Tampa retailer says construction worker on city project harassed her employees


HILLSBOROUGH COUNTY, Fla. — Valhalla Resale has a great location in Seminole Heights. The women’s boutique, which allows its members to rent and buy clothes, is located in the shopping center near the corner of Central and Hanna Avenues.

Right now, however, the storefront’s location isn’t so great because of the work that’s happening outside.

The City of Tampa is upgrading underground stormwater infrastructure to prevent flooding.

In late 2021, the city and its contractor, Nelson Construction, began the ambitious project that isn’t projected to be completed until late 2024.

In past months, homeowners and business owners have complained about torn-up streets, litter left behind by construction crews, and how the work has created significant disruptions across the neighborhood.

Valhalla’s owner, Danielle Ferrari, was worried about losing business due to the work.

Tampa retailer says construction worker on city project harassed her employee, others


However, as work began recently on the intersection outside her business, a different problem has been bothering her.

According to Ferrari, in the days following Memorial Day, a construction worker assigned to the job site outside her business repeatedly harassed a Valhalla employee, who had to walk through the construction zone to get to the store’s entrance.

“He was telling her that he wanted to ask her out, he wanted to take her out, and does she have a boyfriend, and would not take her ‘no’ for an answer,” Ferrari said. “It was consistent. It wasn’t just one single time. It was over and over and over again until she didn’t feel comfortable even parking anywhere near this person. She started avoid them and changing the way that she dressed. She was feeling incredibly uncomfortable.”

“I would say, one out of ten, probably the content was probably a four, but the unrelentingness would probably closer to a seven out of ten,” Ferrari continued.

The Valhalla employee, who we’ve chosen not to identify, said the persistent catcalling happened for three days straight. She said the construction worker even entered the women’s boutique to browse the store, which made her and a coworker even more uncomfortable.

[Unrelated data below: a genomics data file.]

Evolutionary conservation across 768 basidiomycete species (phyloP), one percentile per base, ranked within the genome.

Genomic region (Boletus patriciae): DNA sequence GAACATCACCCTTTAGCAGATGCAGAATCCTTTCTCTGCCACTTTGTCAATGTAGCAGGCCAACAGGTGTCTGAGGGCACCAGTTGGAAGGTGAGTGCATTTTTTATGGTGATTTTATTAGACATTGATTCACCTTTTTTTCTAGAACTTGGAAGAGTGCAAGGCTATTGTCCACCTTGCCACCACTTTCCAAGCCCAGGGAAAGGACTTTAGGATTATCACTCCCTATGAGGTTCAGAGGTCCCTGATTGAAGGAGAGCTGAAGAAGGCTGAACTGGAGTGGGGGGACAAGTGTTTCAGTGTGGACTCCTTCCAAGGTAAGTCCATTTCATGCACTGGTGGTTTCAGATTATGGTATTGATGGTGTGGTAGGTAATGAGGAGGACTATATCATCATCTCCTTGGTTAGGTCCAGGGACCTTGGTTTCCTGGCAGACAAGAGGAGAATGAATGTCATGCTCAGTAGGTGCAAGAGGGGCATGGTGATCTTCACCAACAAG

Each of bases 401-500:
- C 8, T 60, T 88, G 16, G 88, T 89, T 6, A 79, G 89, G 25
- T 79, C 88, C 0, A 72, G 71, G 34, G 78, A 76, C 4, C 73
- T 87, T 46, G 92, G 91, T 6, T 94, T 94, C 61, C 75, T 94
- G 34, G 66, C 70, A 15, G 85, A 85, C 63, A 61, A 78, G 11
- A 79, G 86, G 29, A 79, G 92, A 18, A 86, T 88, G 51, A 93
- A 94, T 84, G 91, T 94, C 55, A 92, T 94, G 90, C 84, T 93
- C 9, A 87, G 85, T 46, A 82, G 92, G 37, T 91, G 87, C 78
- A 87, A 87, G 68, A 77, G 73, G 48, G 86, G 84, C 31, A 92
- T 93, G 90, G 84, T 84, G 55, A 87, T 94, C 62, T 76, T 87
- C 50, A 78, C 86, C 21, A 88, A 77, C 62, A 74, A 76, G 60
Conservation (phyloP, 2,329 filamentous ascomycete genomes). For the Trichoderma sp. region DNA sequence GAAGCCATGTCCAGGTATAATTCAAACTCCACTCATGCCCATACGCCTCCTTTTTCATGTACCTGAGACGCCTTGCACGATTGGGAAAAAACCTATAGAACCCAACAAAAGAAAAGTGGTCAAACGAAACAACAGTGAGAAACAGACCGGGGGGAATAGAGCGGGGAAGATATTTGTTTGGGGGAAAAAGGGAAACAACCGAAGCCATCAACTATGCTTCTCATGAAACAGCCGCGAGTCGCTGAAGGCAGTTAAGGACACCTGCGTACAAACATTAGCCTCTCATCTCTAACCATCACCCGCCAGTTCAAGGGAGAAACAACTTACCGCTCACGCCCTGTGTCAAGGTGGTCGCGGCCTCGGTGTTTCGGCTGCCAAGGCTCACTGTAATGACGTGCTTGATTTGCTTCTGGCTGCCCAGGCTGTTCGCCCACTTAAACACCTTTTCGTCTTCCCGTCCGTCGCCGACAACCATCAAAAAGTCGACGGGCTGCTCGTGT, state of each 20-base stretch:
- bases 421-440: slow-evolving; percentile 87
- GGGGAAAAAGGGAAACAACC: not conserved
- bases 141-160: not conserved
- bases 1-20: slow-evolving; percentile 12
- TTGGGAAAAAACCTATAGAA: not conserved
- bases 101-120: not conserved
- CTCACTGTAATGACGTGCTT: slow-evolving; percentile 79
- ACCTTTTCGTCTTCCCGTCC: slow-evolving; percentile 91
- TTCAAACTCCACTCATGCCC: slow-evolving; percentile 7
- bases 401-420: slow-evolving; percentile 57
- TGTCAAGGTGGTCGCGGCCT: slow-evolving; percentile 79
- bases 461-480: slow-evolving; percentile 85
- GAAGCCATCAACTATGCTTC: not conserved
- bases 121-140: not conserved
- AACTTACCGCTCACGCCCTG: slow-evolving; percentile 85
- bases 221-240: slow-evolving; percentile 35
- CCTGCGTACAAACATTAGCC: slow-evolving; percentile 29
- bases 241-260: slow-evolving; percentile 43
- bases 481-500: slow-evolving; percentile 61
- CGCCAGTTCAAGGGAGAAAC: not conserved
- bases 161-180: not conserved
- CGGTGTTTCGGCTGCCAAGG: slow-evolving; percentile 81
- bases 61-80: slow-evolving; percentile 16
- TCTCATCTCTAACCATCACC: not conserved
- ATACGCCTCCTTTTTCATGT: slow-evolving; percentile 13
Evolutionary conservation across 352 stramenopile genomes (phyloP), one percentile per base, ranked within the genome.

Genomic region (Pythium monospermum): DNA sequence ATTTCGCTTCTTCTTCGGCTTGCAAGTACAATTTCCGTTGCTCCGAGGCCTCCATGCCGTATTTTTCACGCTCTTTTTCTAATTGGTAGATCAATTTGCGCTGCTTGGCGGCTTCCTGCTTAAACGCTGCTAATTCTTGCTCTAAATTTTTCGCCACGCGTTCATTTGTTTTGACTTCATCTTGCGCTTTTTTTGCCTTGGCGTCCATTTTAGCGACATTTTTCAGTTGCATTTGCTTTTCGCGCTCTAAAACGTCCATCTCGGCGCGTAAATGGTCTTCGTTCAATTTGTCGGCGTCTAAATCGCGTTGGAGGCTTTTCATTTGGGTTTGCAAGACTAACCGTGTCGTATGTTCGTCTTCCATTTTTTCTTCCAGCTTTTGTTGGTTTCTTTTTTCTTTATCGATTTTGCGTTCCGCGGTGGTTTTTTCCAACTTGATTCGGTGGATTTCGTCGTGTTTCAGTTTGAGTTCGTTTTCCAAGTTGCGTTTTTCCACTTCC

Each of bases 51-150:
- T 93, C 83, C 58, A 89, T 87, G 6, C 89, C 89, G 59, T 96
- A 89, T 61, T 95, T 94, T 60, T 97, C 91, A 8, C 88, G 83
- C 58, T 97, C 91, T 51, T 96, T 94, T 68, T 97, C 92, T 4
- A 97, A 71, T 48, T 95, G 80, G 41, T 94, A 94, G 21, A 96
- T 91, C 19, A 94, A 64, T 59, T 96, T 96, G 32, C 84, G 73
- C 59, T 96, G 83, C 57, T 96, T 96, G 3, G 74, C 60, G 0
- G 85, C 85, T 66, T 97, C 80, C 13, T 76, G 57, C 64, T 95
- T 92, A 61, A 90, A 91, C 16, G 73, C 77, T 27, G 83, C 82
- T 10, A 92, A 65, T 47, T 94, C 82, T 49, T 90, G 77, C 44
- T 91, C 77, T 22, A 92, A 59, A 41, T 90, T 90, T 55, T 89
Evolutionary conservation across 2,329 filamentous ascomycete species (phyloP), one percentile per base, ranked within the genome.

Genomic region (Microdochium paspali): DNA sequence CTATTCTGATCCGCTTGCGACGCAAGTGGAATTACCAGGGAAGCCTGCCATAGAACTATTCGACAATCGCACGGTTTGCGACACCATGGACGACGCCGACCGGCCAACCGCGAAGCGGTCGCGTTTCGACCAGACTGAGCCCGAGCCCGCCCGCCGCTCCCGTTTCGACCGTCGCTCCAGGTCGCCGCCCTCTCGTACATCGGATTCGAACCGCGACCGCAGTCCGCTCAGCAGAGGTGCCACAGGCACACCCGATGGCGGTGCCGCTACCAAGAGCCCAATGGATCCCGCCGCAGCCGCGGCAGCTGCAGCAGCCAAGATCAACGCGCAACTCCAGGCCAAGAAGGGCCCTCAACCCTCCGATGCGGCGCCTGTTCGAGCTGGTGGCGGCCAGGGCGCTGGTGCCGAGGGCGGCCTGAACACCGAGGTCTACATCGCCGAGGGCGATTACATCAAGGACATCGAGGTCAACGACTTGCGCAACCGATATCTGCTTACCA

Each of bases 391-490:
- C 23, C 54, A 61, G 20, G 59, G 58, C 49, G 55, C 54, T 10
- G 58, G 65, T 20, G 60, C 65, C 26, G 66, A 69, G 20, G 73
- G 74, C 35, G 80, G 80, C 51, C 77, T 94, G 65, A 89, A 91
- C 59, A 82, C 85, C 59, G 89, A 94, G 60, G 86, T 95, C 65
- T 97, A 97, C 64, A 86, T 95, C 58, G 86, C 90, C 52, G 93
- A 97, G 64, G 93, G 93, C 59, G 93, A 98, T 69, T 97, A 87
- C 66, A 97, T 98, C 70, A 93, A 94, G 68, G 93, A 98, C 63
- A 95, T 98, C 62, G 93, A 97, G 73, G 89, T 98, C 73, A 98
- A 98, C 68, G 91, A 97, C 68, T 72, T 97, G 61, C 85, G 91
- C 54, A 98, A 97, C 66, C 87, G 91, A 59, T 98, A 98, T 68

When Ferrari learned of the harassment claim, she emailed letters to both Nelson Construction and the City of Tampa demanding answers, recourse, and accountability.

“It is of the utmost importance that appropriate action is taken to address this issue and prevent any further instances of harassment within your workforce,” Ferrari wrote in a June 11 letter to Will Stock, the project manager for Nelson Construction.

In an email to Ferrari, Stock said an investigation “concluded that harassment did occur” and a Nelson worker was the perpetrator.

“I am not privy to the disciplinary action associated with this incident as that has been handled by our HR and the employee’s direct supervisors yesterday afternoon,” Stock wrote in the June 14 email. “What I do know and that I relayed to both of your employees is that our employee that did the harassing will not be present anywhere near your portion of the job site moving forward and has not been present at all this week.”

Ferrari, however, isn’t satisfied. She wants proof that the worker was reassigned. She also wants more accountability and answers from both the contractor and the city because she believes there were other instances of harassment and other victims, including her customers.

“I never try to be difficult, but I also have a duty to protect my employees and my members and my customers and my business, and right now, it’s under threat, and the city has done nothing to prevent that,” Ferrari said.

Adam Smith, the Communications Director for the City of Tampa, said the “disturbing allegations” are under investigation.

“A city employee would be fired for the kind of behavior alleged here, and we expect our contractors to have zero tolerance, too,” Smith wrote.

Audrey Clarke, a spokesperson for Nelson Construction and its subcontractor, RE Beckner Construction, assured that the harassment claims are being treated seriously.

“Beckner Construction is a woman-owned company and understands the sensitive nature of these claims,” Clarke wrote. “This is an active investigation, so we have no further comment at this time.”

Meanwhile, Ferrari wants assurance from the city that both her employees and her customers will be safe as the construction moves forward.

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